Greige offered a post of her own. She said, “I was very cautious to avoid being in any photo or communication with Miss Israel.” She contends that she was photobombed.

South-Florida-logo

This year, 40 couples were helped. The organization needs the support of the extended Jewish community so that it can continue in its important work.

In the introduction to the first volume, R. Katz discusses the Torah ideal, arguing that the Torah’s laws are intended to craft the perfect man and are not to be regarded as ends unto themselves.

A highlight of the evening was the video produced by the Kleinman Family Holocaust Education Center on the legendary Agudah askan Reb Elimelech (Mike) Tress, a true Jewish hero.

Until recently his films were largely forgotten, but with their release last year on DVD by Re:Voir Video in Paris they are once again available.

Though the CCAR supported the Jewish right to emigrate to Eretz Yisrael, it strenuously objected to defining Palestine as the Jewish homeland.

“Well, you are also part of this class! If someone drills a hole in the boat, the boat will ultimately sink, and even the innocent ones will perish as well. The whole class must be punished!”

Nouril concluded he had no choice: He had to become more observant.

I find his mother to be a difficult person and my nature is to stay away from people like that.

Here are some recipes to make your Chag La’Illanot a festive one.

Does standing under the chuppah signal the end of our dream of romance and beautiful sunsets?

We aren’t at a platform; we are underground, just sitting there.

More Articles from Suri Blank
Lessons-logo

Yom Yerushalayim, a national day of thanksgiving to Hashem for the liberation and reunification of the Holy City of Yerushalayim, is celebrated in Israel with many different meaningful programs. One of them is the annual bike ride from Hebron to Yerushalayim, celebrating the former’s liberation.

Lessons-logo

What would you do if you were confronted with a seemingly insoluble problem? Would you give up? Would you say, “Let someone else solve it; it’s beyond me?”

It was late afternoon on Yom Yerushalayim. We were enjoying a clear, cool, beautiful Yerushalayim day as we walked into Ir Dovid, the historic City of David. We passed the newest excavations and walked down the stone steps leading to the ruins and the older excavations of the City of David. We sat in the amphitheater near the base of the hill.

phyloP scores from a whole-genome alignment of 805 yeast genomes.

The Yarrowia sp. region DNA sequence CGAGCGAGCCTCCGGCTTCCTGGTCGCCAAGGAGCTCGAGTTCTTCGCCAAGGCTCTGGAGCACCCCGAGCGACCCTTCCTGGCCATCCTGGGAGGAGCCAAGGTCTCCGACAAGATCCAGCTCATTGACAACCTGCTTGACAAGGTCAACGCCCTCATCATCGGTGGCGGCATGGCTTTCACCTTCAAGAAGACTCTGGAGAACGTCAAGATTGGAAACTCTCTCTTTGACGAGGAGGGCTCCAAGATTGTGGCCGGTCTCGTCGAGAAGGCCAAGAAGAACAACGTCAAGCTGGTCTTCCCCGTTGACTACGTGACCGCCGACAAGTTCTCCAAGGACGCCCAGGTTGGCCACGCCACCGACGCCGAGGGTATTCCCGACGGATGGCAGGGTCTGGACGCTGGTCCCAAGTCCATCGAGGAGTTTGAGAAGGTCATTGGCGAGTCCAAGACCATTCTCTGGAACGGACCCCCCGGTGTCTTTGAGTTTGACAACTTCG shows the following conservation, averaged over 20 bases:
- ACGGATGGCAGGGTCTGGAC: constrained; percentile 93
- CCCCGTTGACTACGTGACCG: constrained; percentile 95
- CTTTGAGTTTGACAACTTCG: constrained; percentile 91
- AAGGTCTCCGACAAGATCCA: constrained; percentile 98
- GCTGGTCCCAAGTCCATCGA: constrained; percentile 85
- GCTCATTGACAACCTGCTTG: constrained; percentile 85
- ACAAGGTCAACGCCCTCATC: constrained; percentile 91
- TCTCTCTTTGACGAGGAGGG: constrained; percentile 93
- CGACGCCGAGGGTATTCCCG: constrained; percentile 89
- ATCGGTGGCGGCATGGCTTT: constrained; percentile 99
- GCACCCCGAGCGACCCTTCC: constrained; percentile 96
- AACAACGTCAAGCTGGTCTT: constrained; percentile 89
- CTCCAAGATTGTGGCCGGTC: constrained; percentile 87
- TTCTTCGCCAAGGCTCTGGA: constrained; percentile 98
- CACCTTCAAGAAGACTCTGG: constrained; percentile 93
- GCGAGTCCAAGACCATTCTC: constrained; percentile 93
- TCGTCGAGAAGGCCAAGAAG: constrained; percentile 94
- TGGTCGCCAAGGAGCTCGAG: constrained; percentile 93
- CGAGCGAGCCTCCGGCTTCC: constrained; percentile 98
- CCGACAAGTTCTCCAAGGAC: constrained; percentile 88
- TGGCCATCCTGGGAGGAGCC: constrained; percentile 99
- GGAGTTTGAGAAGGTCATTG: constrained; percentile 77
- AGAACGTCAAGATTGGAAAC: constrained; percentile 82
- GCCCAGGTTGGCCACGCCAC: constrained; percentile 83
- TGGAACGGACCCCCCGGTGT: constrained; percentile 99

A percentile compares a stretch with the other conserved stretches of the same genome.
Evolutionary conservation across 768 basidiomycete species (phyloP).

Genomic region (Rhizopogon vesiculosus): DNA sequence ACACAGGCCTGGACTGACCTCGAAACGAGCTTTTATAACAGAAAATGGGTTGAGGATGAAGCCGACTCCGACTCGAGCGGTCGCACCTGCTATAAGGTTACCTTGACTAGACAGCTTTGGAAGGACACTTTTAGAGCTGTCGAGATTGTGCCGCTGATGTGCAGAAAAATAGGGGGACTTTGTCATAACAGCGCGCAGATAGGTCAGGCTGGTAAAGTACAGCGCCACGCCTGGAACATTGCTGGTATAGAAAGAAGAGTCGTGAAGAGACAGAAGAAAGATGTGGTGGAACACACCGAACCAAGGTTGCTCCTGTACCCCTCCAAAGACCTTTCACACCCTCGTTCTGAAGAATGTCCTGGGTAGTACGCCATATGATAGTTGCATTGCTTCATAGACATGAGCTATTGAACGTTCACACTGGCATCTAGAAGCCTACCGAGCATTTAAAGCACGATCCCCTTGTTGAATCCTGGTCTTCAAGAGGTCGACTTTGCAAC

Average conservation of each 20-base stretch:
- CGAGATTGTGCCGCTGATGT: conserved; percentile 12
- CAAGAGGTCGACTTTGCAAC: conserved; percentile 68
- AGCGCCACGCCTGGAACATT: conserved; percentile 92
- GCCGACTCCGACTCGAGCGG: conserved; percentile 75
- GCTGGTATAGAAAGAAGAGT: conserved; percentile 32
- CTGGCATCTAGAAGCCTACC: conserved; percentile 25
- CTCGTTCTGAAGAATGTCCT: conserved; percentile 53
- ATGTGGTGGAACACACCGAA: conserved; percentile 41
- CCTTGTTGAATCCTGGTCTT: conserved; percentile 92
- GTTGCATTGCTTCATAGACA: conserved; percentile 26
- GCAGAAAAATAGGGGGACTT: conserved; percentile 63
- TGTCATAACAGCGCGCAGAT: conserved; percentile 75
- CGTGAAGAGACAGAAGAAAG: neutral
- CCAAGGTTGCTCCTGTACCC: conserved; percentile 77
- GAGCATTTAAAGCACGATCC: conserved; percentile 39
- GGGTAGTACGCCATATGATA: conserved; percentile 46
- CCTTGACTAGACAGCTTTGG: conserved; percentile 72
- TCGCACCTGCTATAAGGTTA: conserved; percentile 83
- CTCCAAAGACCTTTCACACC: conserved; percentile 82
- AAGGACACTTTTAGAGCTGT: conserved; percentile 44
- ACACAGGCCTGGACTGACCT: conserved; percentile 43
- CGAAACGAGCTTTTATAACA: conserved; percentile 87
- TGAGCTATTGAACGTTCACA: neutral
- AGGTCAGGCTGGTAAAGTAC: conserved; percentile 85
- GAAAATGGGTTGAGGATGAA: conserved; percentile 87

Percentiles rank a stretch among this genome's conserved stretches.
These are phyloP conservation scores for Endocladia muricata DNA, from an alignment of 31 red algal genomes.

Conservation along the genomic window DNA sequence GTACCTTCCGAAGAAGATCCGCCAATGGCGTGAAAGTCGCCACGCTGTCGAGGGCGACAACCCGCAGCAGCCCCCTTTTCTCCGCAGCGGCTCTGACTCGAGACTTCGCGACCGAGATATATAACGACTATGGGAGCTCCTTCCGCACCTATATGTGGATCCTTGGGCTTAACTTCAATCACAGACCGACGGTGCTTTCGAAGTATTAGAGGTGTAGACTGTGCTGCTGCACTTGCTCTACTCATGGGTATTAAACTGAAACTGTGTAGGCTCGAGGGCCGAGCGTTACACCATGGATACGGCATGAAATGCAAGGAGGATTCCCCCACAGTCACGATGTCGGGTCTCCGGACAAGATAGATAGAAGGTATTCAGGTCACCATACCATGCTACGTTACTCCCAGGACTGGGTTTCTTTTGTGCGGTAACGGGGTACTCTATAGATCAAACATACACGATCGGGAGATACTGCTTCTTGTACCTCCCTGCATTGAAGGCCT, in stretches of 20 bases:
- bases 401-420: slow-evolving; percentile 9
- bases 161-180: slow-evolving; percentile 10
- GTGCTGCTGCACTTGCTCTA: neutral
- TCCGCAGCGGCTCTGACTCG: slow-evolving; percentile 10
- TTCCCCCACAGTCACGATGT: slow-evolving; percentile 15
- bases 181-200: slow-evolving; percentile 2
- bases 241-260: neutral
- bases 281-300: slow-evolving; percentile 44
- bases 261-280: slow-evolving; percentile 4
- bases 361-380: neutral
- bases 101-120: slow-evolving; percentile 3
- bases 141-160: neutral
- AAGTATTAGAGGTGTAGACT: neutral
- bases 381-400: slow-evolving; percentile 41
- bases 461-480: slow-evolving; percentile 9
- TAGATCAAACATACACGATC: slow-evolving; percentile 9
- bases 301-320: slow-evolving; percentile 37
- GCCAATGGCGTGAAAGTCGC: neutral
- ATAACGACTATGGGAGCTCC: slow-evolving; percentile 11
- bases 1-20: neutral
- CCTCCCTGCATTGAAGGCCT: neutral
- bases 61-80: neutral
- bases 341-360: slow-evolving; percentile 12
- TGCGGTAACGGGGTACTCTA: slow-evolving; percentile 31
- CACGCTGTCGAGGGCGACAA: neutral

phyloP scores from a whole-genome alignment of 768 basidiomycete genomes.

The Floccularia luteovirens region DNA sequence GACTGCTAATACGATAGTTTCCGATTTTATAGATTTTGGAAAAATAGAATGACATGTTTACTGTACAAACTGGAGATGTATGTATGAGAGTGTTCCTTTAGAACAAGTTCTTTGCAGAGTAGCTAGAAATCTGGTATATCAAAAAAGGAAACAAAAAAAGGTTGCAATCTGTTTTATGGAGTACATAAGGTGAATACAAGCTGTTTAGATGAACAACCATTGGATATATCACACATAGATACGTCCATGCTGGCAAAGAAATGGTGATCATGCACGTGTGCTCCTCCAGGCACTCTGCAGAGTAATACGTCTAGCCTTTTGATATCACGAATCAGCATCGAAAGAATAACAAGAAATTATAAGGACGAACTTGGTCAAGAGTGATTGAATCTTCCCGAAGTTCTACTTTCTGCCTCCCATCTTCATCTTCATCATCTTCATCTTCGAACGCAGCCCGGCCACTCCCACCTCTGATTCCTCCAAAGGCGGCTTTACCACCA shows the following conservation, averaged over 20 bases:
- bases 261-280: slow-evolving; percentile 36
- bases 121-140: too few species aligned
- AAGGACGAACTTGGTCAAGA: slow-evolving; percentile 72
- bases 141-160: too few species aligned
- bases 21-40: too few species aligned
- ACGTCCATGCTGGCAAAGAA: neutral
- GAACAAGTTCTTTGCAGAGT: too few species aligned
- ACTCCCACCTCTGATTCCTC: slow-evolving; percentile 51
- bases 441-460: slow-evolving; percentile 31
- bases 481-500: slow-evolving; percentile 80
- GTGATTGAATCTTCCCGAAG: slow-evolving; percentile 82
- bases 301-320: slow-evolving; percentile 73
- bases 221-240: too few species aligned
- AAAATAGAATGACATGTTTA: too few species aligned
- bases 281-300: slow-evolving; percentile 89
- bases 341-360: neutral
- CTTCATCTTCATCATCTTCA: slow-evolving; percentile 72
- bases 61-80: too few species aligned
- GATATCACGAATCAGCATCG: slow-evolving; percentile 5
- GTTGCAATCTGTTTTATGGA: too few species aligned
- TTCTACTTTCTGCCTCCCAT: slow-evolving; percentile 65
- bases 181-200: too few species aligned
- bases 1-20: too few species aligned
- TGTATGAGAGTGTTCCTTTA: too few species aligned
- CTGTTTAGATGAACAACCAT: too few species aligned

Erev Shabbat, Parashat Shemot was a beautiful, clear day. The sun had warmed up the brisk winter air, and off came the jackets as everyone was enjoying the milder weather. My husband and I were excited at the prospect of spending Shabbat in Hebron. The last time we were in Hebron was in June of 2007 when we had the nachas of being present at the completion of Sefer B’reshit by our grandson’s class. This Shabbat was the fulfillment of our desire to spend Shabbat in the heart of Hebron.

According to the American College Dictionary to retire means: ” To withdraw, or go away, to a place of abode or seclusion; to withdraw from office, business or active life.” That is not what we envisioned our retirement to be. Sure, it’s great to sit on the beach and bask in the sun, to golf, play tennis, etc. But how much of that can one do without feeling that something is lacking?

My husband and I had the distinct pleasure and privilege to join a group of English speaking Israelis on a visit to Gush Katif. The trip was organized for the World Mizrachi and Tehilla movements. Both organizations are involved in aliya and living in Israel. Our goal was to become reacquainted with Gush Katif, while for some, it was their first time there.

I had envisioned Gush Katif with images of a sea of turquoise blue, pristine white beaches, boats bobbing along the horizon, and me sitting in the sun.

There we stood, my husband and I, on the darkened mirpeset (balcony) of our home. It was 8:00 p.m. Our mirpeset overlooks the valley which marks the boundary of Efrat. In the distance is the road leading south to Kiryat Arba and Hevron, and north to the holy city of Yerushalayim.

Printed from: http://www.jewishpress.com/sections/features/hebron-shabbat/2008/01/17/

Scan this QR code to visit this page online: